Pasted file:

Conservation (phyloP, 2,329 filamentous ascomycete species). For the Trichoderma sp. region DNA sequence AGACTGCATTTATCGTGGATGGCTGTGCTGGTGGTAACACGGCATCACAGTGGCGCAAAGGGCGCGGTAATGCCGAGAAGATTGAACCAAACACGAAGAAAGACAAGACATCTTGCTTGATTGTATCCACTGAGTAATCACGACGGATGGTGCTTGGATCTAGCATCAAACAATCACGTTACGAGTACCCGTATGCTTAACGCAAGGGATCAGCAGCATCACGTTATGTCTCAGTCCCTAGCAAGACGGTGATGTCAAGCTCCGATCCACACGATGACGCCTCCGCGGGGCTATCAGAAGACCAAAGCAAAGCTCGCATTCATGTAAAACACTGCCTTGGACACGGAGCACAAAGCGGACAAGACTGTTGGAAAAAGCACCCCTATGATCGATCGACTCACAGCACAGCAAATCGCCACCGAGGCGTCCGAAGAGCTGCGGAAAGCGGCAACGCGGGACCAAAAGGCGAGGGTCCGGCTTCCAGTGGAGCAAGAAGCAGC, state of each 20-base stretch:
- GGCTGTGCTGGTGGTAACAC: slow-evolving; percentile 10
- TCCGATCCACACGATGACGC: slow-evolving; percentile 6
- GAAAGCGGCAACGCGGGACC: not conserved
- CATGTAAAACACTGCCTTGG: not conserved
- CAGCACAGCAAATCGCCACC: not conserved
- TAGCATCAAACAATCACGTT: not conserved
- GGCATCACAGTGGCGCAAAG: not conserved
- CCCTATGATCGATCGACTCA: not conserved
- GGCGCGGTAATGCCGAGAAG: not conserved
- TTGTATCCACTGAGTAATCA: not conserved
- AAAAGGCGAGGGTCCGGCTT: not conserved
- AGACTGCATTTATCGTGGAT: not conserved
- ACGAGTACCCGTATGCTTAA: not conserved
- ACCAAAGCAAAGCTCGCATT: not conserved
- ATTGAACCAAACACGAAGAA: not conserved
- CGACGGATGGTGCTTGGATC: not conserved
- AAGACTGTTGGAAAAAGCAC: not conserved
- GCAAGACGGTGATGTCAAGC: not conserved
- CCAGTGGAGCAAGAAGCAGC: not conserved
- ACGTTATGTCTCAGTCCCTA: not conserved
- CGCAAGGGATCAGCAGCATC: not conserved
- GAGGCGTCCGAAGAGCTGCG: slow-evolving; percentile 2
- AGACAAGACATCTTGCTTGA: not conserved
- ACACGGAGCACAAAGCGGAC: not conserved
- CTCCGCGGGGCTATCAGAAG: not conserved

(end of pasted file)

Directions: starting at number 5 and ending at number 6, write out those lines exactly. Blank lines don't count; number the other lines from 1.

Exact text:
- CATGTAAAACACTGCCTTGG: not conserved
- CAGCACAGCAAATCGCCACC: not conserved